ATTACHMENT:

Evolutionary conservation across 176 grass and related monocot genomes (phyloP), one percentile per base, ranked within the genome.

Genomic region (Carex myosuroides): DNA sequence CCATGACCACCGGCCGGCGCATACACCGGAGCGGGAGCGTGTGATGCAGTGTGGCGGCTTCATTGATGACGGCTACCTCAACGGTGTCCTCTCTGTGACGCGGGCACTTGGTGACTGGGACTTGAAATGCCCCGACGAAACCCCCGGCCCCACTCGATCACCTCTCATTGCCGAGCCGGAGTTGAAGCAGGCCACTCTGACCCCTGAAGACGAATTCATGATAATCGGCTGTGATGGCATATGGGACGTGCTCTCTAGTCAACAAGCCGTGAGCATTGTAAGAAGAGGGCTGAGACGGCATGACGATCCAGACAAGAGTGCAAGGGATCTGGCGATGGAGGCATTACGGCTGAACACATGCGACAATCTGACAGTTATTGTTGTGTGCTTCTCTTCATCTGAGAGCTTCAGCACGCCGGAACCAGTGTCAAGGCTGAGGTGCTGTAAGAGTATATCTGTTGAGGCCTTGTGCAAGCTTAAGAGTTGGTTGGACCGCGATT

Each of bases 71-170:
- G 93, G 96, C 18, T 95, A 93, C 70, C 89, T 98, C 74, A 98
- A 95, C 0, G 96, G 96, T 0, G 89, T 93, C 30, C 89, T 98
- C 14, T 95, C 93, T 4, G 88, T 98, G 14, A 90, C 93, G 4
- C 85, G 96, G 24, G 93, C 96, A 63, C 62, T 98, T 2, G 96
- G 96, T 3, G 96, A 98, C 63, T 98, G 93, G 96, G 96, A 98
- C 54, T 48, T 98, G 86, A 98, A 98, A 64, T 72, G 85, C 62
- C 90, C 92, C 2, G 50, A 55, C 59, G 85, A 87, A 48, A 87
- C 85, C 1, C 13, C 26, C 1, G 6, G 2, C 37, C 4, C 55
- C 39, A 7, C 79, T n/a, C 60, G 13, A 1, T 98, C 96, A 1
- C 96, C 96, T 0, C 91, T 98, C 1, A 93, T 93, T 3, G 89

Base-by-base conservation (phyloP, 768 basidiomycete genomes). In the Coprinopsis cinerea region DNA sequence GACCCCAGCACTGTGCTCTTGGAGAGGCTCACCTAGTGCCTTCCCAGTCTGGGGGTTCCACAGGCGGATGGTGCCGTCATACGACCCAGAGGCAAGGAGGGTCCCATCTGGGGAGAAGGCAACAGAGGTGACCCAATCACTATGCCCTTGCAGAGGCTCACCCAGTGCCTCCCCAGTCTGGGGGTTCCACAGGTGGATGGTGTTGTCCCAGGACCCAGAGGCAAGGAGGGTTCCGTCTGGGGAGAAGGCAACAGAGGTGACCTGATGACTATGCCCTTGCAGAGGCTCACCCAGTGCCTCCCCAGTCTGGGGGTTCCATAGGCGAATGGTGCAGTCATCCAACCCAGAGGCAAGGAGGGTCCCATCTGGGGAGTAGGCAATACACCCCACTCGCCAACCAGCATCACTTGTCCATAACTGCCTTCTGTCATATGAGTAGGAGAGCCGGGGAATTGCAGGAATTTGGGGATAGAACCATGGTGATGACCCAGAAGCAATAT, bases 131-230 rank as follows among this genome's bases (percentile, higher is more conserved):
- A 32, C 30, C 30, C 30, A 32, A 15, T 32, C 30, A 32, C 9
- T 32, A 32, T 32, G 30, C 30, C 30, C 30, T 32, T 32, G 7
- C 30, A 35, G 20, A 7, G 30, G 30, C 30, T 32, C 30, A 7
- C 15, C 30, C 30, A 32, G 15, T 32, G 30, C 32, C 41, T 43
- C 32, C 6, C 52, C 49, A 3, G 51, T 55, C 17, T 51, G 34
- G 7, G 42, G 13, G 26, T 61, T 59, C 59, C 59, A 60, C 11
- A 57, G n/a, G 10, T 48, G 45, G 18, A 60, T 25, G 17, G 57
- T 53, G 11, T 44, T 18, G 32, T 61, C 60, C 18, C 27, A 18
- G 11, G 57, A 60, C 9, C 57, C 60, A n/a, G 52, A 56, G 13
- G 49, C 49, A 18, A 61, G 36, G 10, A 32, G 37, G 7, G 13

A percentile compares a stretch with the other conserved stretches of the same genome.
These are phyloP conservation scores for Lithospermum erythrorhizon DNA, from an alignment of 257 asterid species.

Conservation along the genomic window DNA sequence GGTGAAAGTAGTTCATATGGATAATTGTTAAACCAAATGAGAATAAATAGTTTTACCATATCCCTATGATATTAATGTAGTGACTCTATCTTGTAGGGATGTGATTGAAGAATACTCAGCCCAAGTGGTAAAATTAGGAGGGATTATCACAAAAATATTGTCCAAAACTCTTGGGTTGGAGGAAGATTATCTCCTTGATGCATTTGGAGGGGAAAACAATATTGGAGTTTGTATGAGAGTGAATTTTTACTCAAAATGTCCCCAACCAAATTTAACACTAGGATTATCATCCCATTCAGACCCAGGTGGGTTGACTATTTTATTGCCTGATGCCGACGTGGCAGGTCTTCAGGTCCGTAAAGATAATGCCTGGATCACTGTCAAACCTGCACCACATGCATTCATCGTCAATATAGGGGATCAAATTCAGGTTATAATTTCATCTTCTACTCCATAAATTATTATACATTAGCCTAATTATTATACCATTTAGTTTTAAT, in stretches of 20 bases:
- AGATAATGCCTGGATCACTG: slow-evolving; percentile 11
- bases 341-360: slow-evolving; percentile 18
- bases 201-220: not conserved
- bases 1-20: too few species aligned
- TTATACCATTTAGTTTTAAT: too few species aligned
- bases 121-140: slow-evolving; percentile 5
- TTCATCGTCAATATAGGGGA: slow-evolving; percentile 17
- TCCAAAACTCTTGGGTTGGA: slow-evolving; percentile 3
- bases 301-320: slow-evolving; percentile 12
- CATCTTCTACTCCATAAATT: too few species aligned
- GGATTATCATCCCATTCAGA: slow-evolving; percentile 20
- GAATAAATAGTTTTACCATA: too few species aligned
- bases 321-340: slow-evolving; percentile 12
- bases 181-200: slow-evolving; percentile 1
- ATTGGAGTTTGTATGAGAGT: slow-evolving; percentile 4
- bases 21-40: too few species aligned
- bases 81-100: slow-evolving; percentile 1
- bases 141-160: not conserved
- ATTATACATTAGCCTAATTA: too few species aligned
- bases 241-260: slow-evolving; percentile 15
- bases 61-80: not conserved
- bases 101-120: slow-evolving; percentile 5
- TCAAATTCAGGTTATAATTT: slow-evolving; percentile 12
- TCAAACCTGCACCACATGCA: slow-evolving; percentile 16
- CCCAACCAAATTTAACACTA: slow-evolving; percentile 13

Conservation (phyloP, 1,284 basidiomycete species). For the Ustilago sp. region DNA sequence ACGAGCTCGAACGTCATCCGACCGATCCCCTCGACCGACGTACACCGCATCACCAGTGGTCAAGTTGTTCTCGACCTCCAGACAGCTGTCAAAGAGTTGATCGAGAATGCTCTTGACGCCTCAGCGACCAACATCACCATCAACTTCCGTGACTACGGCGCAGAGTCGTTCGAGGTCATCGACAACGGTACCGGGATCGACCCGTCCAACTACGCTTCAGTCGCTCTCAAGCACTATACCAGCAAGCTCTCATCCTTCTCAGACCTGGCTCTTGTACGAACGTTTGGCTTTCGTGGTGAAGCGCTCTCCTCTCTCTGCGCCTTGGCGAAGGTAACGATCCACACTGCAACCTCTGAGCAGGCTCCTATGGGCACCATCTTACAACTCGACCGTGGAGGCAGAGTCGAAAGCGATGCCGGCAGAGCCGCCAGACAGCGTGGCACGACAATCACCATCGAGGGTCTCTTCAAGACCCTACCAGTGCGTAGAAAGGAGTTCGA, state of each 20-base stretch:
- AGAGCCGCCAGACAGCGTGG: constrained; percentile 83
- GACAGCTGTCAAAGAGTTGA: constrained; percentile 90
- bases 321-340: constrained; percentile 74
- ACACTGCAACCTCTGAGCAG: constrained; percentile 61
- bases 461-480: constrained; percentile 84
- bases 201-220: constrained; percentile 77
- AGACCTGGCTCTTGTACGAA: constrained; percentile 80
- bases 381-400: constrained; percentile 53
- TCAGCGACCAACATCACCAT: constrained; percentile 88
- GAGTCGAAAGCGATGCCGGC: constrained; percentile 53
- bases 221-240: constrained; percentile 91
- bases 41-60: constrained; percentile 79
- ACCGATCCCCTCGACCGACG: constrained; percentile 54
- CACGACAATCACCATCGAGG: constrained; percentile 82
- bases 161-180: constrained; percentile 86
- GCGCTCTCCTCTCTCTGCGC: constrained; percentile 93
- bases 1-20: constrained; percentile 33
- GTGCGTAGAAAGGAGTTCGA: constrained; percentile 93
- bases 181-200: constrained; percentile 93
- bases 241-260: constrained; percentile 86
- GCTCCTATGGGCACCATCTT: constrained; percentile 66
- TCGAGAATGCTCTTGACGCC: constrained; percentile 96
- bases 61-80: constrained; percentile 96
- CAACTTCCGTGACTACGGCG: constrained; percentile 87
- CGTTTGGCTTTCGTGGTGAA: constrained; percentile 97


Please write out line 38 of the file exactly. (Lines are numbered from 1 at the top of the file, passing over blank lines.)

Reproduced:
- GGATTATCATCCCATTCAGA: slow-evolving; percentile 20